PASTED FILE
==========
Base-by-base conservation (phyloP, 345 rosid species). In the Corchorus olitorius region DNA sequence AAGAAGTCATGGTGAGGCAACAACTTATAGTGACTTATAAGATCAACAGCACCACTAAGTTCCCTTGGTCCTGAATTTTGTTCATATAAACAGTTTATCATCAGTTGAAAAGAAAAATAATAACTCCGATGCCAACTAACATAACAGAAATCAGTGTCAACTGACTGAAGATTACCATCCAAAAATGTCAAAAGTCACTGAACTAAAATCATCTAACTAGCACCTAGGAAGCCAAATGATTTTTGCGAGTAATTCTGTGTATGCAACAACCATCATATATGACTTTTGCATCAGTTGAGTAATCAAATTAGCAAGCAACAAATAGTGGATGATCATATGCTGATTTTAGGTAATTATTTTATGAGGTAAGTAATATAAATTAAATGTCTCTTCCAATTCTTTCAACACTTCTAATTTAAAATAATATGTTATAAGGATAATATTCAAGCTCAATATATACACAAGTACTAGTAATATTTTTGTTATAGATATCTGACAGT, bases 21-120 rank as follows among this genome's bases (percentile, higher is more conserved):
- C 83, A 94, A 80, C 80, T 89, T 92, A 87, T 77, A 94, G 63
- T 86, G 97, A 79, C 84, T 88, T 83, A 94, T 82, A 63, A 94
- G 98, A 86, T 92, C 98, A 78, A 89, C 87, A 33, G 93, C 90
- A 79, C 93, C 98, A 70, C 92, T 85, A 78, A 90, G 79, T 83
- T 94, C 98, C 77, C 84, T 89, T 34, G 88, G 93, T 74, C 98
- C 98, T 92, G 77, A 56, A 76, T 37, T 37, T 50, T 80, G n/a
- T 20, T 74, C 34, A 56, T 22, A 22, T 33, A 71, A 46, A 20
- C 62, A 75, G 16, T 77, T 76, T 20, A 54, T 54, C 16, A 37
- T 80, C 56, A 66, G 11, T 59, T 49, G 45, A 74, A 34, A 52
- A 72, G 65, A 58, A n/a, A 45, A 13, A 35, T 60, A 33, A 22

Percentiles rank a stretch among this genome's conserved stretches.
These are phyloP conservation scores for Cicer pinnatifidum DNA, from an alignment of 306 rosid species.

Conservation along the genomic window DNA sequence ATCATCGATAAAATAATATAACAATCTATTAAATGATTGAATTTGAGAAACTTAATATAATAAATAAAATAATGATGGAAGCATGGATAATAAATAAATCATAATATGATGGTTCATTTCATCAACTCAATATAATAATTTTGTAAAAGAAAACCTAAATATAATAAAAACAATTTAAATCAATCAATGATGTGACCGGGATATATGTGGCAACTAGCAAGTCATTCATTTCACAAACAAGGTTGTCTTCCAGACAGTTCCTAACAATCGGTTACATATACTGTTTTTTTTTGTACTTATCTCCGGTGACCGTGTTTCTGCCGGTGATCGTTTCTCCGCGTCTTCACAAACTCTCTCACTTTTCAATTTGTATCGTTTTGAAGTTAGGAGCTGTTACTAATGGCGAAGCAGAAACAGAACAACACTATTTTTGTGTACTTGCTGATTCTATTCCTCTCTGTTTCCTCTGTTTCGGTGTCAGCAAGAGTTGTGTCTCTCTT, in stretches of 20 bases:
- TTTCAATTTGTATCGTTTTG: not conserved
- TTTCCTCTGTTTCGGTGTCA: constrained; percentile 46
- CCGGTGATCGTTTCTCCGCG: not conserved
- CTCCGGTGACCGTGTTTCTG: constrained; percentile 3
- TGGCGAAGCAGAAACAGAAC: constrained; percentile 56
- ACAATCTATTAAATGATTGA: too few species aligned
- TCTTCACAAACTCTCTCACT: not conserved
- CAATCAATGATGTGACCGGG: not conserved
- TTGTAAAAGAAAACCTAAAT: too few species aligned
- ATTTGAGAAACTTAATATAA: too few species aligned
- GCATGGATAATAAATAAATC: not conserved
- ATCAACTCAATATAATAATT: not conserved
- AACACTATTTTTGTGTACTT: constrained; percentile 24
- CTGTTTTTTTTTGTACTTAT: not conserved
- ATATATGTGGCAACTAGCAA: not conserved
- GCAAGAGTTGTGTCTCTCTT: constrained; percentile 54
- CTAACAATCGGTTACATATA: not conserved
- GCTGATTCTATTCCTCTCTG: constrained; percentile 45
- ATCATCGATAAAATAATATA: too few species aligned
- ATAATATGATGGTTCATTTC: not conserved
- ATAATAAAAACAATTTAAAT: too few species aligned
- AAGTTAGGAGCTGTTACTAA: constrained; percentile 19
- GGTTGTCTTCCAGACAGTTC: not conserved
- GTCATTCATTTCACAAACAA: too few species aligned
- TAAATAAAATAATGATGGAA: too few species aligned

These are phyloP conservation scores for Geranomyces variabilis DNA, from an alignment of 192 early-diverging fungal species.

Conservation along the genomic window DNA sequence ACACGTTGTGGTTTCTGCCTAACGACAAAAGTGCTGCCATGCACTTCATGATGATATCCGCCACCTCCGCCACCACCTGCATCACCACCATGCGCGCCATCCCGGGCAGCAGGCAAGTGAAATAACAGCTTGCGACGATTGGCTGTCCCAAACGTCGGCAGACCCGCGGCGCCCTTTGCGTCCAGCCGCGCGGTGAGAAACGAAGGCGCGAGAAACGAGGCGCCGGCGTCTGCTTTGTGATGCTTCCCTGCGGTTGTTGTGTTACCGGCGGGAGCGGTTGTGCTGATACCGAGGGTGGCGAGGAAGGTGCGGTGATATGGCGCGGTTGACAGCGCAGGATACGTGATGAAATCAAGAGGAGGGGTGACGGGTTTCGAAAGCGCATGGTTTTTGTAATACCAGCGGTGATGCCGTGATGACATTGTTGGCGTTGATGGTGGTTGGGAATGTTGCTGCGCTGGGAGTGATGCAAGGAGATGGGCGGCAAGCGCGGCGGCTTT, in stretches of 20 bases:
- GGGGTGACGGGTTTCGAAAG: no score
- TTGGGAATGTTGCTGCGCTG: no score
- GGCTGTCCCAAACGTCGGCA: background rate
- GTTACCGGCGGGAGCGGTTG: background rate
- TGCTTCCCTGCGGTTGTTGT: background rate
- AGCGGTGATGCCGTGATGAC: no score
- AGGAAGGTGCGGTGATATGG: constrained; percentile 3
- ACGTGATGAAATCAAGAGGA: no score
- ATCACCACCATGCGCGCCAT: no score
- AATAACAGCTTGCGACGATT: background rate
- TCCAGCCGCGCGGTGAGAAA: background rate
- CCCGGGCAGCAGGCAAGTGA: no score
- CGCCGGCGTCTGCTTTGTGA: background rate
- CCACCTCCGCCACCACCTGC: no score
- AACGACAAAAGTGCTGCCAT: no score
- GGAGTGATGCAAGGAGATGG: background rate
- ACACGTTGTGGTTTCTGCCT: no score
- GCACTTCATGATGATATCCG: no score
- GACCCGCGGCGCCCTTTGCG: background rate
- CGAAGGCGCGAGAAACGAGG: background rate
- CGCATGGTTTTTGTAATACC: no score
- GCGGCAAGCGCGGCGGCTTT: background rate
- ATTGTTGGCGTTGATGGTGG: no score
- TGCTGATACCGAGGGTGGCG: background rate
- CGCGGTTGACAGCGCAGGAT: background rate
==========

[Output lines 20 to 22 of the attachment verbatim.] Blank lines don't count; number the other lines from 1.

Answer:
- ACAATCTATTAAATGATTGA: too few species aligned
- TCTTCACAAACTCTCTCACT: not conserved
- CAATCAATGATGTGACCGGG: not conserved